His photography is taking center stage these days thanks to a traveling exhibition and a new book, both titled “Exposed,” but Bryan Adams hasn’t forsaken music.
In fact, the Canadian singer and songwriter tells Billboard that he’s “just cut 30 songs. Hopefully there’s a record in there somewhere. It’s rockin’. It’s better to over-cut and see what you’ve got — then you step away for a month or two and come back and listen to it.” Adams worked with Bob Rock, who co-produced his 1998 album “On a Day Like Today,” as well as David Foster, who Adams says is interesting in signing him to his 143 Records label in America. “I’ve been on my own timetable for quite a while now,” Adams says. “The music business is in such peril now. It’s such a shame. I’ve just kept myself afloat by touring.. basically 120 shows a year.” Nevertheless, Adams says he plans to “do another album” rather than release more sporadic singles.
Meanwhile, Adams is happily rolling out the “Exposed” book, a monograph compiling images of Mick Jagger, Elton John (who wrote the foreword), the late Amy Winehouse, Ben Kingsley, Michael Jackson, Sting, Lindsay Lohan, Michael J. Fox, Mickey Rourke and others. “Naturally you see the progression from the early work to the later work, and most of it has to do with lighting,” says Adams, whose photo work has appeared in Vogue, Harper’s Bazaar, Interview, i-D and more. “It was quite a task to go through 10 to 12 years of work and try and compile it in one book. It was a big job, but the feeling of having done it is tremendous.”
Adams notes that most of his subjects “know how to present themselves, and they’re also great fun and, to be honest, really up for most anything.” The selection process brought back plenty of memories, including Jagger bringing “his iPod, and it was full of great blues music. Quite a bit of the time was talking about the songs and what was coming up, and we’d intersperse it with doing pictures.” The Michael Jackson image is a single shot Adams took while photographing the World Music Awards for Vogue, while he managed to convince Pink to go topless during their session. “It was a nice day,” Adams recalls. “It was kind of hot outside. I suggested it might be a good idea; she said to me, ‘Not even my husband talks to me like that,’ and then off came her T-shirt.”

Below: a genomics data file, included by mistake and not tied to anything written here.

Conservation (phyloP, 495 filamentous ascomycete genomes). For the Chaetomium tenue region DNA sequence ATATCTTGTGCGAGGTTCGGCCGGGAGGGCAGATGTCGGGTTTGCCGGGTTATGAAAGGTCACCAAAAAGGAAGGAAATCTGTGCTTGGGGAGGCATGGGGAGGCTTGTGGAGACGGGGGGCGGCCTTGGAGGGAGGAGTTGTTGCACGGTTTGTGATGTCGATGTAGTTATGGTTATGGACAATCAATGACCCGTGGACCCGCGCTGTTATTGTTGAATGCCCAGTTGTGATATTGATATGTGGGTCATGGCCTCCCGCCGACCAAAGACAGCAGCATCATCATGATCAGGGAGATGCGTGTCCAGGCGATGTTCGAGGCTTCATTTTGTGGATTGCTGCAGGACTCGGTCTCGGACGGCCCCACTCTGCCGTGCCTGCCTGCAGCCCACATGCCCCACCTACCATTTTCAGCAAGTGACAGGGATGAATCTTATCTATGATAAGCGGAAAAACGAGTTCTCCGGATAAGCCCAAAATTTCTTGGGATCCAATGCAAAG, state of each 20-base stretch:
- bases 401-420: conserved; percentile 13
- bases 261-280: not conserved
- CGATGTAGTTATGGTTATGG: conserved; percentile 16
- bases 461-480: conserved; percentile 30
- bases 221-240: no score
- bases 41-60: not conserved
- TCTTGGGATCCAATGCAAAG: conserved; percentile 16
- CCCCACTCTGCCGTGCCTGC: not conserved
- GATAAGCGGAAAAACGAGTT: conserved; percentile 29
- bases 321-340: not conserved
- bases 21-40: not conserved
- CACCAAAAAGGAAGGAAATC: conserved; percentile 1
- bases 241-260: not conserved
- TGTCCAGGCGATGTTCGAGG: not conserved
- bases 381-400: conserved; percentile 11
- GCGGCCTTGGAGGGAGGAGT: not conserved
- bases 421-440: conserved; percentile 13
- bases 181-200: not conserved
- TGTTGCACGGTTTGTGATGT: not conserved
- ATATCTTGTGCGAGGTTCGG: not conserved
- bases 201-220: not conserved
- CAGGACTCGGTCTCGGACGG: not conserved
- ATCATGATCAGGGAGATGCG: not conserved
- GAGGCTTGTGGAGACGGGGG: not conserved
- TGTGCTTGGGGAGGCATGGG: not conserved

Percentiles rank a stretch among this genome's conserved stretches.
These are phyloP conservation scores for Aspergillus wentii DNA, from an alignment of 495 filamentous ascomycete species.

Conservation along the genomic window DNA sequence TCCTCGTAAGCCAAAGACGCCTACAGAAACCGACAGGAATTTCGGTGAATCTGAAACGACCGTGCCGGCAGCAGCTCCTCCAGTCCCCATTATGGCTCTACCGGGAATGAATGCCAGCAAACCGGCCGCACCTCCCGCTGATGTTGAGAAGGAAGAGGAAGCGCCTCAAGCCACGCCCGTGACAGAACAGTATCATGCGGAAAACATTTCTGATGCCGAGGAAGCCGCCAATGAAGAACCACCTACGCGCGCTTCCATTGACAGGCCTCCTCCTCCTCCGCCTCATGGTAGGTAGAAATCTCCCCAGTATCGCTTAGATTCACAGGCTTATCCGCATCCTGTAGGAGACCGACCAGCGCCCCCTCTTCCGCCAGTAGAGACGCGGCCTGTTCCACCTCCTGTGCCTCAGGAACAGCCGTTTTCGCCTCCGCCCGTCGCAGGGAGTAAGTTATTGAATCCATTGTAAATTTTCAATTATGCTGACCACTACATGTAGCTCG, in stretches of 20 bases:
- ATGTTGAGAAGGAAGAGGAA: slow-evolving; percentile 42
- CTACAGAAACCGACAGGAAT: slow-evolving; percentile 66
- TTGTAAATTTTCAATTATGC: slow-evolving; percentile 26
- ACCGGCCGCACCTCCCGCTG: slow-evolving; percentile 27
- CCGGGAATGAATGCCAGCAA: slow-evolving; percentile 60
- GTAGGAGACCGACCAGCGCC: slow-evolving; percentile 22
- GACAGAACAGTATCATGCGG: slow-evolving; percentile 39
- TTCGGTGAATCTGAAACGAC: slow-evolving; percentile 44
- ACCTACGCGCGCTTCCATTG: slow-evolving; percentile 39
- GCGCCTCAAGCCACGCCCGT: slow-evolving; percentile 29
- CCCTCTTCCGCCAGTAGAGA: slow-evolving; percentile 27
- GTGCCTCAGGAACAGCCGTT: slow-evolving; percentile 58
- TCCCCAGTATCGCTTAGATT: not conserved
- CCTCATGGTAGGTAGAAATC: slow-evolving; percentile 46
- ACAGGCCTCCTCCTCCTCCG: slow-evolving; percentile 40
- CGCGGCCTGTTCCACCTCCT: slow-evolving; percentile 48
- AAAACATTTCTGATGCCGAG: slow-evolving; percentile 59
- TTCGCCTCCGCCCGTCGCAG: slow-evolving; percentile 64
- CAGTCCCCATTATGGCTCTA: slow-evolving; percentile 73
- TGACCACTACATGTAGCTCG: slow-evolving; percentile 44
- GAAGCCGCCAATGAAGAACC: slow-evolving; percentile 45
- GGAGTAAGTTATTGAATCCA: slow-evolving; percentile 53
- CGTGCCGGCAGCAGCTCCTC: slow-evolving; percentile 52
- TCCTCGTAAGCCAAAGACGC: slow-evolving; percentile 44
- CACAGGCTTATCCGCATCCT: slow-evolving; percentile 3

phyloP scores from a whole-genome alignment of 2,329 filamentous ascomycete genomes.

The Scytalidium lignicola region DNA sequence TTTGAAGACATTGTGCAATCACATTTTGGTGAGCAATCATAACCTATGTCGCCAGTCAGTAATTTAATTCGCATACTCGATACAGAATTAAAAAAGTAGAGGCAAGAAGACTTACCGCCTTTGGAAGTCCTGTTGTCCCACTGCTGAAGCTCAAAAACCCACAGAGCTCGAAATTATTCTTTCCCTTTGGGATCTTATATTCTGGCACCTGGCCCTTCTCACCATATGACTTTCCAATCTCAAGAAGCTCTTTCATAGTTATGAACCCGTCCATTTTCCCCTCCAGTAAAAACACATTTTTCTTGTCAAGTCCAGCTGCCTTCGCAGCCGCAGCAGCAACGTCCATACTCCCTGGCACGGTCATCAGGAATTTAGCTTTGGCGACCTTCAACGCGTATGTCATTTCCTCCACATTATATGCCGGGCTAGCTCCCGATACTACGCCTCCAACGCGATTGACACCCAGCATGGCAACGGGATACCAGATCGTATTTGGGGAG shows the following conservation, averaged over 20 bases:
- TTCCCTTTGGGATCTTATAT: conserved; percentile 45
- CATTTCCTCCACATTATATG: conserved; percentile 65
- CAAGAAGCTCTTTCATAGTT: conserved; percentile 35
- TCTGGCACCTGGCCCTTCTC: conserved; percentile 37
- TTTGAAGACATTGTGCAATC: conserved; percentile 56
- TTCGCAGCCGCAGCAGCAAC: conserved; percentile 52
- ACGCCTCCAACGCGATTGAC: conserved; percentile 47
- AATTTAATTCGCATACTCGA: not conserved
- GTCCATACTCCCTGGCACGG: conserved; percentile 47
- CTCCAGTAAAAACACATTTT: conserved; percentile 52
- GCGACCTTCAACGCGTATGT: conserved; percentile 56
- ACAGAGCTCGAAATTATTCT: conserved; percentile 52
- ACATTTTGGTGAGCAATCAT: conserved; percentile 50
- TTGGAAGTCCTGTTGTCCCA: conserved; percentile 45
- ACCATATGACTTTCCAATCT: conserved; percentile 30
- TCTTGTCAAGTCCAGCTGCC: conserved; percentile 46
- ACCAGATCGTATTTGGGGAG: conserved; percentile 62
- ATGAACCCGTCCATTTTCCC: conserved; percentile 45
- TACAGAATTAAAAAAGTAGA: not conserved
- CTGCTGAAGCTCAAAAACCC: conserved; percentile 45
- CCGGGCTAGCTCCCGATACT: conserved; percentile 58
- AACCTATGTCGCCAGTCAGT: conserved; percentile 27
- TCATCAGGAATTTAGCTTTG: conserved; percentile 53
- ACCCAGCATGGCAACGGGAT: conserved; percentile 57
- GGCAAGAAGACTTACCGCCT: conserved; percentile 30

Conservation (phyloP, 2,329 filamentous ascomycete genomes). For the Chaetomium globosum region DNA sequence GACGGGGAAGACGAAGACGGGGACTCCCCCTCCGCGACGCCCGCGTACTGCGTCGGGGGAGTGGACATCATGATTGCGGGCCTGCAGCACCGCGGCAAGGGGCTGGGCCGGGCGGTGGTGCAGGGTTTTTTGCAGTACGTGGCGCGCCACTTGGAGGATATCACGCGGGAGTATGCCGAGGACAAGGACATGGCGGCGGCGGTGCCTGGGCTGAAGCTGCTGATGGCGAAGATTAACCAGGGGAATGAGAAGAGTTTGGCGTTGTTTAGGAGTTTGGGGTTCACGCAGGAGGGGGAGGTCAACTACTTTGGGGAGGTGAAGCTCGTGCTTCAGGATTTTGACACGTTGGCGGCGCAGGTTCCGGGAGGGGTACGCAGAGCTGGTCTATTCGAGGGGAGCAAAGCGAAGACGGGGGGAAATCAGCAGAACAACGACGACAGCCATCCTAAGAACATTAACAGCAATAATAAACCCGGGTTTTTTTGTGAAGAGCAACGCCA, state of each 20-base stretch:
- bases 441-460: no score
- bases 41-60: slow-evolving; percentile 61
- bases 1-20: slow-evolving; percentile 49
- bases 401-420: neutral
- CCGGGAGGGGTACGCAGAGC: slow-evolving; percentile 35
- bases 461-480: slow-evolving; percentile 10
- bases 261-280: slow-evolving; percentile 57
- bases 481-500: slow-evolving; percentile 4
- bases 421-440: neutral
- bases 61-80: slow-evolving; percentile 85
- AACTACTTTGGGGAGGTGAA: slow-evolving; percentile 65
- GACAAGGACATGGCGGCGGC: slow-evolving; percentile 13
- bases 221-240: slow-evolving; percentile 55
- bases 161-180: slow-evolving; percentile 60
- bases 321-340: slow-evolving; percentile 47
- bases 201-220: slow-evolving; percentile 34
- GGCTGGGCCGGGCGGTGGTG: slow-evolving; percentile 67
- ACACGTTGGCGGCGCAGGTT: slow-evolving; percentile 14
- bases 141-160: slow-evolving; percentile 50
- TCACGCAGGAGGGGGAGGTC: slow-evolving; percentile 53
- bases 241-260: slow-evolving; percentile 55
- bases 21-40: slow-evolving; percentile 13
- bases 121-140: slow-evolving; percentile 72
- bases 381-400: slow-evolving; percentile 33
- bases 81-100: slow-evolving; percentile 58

Adams was also one of a handful of photographers invited to shoot Queen Elizabeth II during her Jubilee celebration. “I got a call one day saying, ‘Would like you like to go down and shoot Her Majesty?’ ” Adams remembers. “I said ‘Yeah, that would be great. Whereabouts should I go?’ They said, ‘Well, you’d have to go to her house?’ I said, ‘Oh, where’s her house?’ ‘It’s called Buckingham Palace.’ I said, ‘I know where that is.’ It didn’t occur to me that it was her house, you know? But I guess it is.”
The session, meanwhile, was quick but “delightful. They’re interested and they’re interesting. I brought a really big, old camera to shoot with, and they both — because she was with Prince Philip at the time — remarked they hadn’t seen a camera like that in awhile. Ironically, the shot that’s in the book was taken with my little pocket camera.”
Adams’ “Exposed” exhibition, meanwhile, recently closed at the Museum of Multi Media in Moscow, and is headed to Hamburg before moving on to Dallas in December. More stops are scheduled for 2013.